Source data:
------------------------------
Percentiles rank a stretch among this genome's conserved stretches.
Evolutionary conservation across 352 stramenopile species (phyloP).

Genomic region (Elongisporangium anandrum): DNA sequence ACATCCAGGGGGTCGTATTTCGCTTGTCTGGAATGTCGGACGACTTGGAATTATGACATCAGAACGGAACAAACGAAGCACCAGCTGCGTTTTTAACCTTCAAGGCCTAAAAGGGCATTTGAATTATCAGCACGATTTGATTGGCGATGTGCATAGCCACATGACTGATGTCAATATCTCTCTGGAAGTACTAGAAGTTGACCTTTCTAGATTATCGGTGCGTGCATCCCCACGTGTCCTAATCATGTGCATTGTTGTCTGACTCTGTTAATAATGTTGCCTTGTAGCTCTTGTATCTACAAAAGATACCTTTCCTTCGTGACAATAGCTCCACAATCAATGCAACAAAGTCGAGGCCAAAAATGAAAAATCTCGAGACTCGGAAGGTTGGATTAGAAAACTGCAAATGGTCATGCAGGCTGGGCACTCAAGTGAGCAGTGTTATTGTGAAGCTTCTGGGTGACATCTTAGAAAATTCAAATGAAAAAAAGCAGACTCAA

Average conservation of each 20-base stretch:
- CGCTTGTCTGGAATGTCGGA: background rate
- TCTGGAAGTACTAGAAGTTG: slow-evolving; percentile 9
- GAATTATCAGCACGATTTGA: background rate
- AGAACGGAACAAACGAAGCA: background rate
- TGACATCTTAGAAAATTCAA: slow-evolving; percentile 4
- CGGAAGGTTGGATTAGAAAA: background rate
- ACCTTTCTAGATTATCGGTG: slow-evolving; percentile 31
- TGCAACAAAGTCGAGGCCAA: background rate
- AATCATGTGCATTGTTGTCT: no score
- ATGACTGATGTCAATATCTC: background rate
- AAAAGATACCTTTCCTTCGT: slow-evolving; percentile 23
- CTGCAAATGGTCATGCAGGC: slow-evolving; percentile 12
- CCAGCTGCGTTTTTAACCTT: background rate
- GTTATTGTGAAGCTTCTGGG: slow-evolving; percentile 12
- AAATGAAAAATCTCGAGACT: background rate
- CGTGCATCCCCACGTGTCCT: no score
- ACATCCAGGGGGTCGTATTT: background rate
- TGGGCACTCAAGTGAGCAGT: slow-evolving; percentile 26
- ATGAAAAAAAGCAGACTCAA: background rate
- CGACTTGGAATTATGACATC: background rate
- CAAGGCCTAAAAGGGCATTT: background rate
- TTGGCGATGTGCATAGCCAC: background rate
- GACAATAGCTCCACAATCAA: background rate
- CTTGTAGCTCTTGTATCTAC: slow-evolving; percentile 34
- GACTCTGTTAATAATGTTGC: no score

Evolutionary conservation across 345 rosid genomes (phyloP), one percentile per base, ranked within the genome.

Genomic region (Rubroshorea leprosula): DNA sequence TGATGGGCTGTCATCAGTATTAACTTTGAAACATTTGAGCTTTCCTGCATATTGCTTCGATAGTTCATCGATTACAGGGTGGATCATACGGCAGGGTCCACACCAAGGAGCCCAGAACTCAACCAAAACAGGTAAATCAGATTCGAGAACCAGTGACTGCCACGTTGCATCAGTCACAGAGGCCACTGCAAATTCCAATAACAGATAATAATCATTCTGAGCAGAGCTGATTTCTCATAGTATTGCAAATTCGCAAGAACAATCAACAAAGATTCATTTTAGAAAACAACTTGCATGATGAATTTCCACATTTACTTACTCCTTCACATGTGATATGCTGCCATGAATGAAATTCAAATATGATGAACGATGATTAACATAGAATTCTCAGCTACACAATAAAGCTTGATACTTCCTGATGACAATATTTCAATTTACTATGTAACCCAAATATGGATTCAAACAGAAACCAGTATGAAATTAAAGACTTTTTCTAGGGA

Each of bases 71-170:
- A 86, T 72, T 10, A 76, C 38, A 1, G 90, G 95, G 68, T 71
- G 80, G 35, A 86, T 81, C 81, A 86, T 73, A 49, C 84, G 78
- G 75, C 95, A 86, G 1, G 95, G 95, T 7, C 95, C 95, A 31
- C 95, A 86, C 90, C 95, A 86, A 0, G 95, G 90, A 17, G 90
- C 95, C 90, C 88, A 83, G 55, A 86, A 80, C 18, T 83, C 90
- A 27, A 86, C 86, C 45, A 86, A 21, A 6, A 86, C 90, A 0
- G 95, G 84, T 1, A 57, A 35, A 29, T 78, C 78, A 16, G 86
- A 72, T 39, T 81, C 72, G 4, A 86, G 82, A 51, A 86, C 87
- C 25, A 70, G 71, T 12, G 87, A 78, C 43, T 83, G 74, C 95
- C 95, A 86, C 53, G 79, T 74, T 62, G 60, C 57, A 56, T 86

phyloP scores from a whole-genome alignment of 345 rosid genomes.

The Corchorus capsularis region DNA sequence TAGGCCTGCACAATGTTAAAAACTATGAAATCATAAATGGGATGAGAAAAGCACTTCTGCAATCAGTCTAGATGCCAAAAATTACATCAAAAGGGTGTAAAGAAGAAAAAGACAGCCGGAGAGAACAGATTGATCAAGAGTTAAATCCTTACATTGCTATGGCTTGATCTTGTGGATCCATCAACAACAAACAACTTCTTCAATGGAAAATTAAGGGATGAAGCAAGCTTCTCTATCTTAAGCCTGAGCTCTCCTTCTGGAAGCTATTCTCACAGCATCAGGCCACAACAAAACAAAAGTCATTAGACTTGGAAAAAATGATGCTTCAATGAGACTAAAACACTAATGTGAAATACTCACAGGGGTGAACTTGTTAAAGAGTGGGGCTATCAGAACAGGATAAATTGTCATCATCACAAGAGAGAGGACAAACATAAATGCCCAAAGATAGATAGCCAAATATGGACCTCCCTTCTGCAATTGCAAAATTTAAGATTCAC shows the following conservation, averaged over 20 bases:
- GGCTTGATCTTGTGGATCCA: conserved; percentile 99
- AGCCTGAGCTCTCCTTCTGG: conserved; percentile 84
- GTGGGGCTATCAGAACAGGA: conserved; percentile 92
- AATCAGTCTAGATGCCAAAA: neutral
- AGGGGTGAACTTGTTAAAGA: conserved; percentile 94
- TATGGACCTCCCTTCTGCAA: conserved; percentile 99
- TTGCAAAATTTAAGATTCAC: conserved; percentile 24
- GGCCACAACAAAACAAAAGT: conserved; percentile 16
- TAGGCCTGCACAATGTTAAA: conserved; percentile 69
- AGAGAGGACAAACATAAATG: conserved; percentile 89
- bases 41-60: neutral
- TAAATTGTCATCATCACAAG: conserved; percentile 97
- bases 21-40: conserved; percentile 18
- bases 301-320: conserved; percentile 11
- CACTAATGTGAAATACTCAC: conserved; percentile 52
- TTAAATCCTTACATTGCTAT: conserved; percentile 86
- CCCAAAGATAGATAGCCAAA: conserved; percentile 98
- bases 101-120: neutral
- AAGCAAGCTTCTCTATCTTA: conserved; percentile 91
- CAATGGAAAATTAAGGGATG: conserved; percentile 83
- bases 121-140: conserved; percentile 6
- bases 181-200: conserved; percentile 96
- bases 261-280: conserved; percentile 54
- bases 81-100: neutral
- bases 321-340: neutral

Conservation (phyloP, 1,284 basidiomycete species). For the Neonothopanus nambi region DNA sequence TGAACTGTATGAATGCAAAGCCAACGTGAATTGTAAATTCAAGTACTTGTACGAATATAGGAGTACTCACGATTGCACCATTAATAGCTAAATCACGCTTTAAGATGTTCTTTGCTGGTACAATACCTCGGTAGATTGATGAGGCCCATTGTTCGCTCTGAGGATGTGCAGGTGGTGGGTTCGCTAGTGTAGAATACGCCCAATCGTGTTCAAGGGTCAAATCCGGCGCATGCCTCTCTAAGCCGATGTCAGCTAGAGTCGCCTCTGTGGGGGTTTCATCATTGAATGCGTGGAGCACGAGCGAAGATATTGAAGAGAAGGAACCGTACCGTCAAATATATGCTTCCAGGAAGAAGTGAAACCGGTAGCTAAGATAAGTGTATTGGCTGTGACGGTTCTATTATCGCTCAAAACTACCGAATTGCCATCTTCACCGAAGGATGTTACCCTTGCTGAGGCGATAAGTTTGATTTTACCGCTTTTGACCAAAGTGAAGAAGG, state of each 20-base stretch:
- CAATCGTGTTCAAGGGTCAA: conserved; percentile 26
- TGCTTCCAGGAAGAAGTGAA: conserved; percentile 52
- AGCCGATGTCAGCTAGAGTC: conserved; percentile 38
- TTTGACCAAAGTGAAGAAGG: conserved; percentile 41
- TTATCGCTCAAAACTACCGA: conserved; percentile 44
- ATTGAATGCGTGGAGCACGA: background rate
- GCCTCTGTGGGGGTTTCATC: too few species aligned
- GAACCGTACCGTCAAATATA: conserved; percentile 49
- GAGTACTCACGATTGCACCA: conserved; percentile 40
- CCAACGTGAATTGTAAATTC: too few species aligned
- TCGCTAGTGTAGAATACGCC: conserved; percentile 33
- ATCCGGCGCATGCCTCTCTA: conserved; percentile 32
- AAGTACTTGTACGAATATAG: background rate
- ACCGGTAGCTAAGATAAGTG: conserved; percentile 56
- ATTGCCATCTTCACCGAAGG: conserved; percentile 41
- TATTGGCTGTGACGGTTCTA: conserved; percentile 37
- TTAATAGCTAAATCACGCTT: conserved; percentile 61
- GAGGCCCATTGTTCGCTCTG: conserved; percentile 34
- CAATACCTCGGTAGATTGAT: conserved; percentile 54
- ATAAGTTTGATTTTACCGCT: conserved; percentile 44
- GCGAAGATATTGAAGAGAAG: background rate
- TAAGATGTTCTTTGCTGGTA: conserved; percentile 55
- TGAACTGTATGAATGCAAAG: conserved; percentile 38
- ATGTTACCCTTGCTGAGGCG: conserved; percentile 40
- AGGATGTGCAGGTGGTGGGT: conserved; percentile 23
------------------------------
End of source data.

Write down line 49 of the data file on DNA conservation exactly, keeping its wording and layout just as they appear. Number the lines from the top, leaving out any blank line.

- AGGGGTGAACTTGTTAAAGA: conserved; percentile 94